This study was incorporated in a review of the first medically supervised injecting room set up in Melbourne. It took place within a challenging and politically charged environment and over several years. 

The study addressed a number of these challenges through allocating significant time and resources to consulting with the wide range of stakeholders involved in the study.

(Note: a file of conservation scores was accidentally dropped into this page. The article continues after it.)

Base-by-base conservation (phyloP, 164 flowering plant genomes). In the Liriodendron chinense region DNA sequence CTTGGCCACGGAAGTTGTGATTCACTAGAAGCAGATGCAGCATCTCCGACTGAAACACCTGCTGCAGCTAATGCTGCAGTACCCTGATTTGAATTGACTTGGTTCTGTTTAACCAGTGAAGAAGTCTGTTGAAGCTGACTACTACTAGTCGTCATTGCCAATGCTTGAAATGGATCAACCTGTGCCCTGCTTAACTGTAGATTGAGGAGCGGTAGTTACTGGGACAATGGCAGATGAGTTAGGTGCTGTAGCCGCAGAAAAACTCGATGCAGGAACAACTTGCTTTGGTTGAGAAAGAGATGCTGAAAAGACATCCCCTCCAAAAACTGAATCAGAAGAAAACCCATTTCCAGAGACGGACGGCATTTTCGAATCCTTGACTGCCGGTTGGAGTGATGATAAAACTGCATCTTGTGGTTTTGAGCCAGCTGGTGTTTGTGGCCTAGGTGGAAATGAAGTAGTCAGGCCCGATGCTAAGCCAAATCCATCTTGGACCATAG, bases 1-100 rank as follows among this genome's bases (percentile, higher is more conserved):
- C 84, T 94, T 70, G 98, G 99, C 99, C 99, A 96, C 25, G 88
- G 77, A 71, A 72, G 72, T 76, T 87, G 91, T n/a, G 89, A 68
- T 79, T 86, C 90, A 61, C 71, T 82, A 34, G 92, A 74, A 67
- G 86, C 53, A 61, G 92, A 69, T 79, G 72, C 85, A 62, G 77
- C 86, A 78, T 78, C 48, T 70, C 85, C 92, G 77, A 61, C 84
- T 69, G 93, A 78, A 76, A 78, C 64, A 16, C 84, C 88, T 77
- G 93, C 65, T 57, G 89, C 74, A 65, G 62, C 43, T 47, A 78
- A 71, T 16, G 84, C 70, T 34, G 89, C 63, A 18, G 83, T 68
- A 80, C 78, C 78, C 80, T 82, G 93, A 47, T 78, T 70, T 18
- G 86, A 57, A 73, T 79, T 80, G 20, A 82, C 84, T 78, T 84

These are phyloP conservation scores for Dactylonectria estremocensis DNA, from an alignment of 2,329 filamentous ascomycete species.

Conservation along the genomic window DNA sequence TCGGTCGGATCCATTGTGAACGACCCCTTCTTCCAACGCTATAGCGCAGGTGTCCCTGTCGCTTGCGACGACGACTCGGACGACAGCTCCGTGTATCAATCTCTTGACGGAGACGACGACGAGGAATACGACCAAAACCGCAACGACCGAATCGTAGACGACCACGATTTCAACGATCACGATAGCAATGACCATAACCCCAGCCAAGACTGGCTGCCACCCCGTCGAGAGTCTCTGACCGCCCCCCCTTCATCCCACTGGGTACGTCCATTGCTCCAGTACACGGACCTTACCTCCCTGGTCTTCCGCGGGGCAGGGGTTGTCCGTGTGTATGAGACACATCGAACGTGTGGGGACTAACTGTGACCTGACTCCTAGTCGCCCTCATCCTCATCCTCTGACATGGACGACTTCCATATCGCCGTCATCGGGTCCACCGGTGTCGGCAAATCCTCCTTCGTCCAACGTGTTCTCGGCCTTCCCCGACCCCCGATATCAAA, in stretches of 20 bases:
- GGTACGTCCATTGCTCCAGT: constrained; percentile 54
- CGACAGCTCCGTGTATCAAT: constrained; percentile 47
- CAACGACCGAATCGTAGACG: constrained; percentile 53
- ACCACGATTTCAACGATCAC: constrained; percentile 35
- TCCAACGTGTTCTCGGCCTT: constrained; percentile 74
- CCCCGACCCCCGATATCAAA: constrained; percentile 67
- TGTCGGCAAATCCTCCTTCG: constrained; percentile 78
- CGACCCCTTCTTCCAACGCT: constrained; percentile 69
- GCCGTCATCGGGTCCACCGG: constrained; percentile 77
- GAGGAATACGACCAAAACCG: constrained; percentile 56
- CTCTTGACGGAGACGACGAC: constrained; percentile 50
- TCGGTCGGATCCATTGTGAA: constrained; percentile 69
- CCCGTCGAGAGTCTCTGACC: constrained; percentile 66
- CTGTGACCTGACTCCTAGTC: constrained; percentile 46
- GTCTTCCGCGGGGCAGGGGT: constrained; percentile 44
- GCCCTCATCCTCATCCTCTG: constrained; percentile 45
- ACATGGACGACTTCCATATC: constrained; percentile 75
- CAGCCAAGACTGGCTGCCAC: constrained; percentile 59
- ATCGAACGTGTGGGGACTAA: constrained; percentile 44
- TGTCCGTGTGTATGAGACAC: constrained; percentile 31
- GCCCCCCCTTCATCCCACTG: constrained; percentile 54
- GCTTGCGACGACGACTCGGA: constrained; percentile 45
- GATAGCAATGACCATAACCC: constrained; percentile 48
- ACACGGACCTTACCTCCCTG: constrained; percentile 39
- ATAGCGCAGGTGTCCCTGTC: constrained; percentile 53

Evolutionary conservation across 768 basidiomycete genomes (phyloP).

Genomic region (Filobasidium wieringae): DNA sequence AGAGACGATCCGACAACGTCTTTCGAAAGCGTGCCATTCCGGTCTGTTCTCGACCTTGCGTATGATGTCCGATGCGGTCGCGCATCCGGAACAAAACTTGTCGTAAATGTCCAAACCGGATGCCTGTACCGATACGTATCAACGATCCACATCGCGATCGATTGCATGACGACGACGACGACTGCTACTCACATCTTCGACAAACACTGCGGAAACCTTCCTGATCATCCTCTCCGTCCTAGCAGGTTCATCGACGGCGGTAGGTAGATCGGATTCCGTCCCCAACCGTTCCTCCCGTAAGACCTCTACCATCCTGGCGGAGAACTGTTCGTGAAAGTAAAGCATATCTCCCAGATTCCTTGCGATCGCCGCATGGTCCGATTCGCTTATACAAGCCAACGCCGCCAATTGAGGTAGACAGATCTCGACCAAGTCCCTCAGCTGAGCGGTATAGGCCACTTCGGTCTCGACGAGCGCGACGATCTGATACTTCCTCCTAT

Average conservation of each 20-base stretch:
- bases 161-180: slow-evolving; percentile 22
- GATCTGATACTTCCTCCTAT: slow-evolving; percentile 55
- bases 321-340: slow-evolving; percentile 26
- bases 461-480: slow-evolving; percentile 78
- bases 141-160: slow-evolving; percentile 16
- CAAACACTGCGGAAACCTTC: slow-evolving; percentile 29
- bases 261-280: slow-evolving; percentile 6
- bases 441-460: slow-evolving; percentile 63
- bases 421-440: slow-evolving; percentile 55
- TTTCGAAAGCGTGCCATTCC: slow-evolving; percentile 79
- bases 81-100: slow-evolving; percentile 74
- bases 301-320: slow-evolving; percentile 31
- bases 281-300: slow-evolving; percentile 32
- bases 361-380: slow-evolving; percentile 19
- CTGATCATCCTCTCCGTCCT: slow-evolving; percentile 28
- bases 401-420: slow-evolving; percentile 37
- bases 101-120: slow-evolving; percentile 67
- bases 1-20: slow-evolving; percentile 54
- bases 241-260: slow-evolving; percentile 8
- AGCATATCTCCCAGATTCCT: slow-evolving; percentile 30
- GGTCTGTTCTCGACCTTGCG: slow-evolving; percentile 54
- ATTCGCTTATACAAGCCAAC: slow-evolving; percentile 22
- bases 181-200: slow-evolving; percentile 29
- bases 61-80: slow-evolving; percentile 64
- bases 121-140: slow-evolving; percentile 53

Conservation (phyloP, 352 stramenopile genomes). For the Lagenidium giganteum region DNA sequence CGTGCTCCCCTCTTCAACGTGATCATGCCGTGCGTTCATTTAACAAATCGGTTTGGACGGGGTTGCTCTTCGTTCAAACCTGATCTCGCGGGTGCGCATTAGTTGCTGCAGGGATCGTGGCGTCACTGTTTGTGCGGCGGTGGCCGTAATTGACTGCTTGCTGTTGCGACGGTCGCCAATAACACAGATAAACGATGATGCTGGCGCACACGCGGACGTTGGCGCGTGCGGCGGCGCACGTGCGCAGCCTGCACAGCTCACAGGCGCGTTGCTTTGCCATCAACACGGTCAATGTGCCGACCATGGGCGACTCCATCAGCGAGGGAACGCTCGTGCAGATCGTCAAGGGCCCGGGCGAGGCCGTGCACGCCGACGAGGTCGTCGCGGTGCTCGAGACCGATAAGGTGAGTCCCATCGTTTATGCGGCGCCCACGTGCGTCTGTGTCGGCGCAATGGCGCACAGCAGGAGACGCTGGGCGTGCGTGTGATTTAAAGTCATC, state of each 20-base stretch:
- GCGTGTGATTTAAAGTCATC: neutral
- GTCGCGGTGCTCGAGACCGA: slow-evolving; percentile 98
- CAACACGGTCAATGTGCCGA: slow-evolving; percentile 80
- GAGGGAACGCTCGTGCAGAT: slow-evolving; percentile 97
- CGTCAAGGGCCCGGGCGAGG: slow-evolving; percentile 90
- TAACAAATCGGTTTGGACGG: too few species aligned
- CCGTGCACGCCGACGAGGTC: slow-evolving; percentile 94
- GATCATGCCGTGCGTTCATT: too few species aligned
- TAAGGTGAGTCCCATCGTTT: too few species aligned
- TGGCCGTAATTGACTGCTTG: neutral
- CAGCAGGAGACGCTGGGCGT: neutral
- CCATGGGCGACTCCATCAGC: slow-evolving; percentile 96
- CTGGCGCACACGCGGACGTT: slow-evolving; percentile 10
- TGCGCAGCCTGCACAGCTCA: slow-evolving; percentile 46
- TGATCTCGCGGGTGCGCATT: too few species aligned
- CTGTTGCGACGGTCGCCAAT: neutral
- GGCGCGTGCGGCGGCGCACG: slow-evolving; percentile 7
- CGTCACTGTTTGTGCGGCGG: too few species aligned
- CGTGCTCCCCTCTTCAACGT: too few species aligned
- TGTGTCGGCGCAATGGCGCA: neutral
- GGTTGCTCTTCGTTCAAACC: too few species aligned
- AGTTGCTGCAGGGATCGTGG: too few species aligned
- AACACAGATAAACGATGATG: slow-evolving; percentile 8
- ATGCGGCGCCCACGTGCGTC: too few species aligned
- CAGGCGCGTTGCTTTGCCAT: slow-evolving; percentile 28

In addition, there were significant ethical issues that the study dealt with through applying the AES Code of Ethics and seeking approval through an NHMRC ethics committee. A wide range of data collection methods were used to gather evidence to address both formative and summative questions. The work of the evaluation team was highly praised by members of the review team stating that the team developed and tested a multi-faceted framework for the review, drew on local and international evidence, conducted a complex project to support the review panel with clear evidence based findings on which to base recommendations. In addition, the Director of the of the Injecting Room Project praised the team’s work, stating the team helped build, '… a credible foundation for government to make decisions on the next phase of this life-saving trial. Importantly and immediately, the Victorian government accepted recommendations to continue the trial and expand it to include a second supervised injecting centre. The work of the Centre has helped inform other changes (that) have either already been made to improve the trial, such as the development of the approach to local community engagement in North Richmond, or are being considered (e.g. in future legislation)'.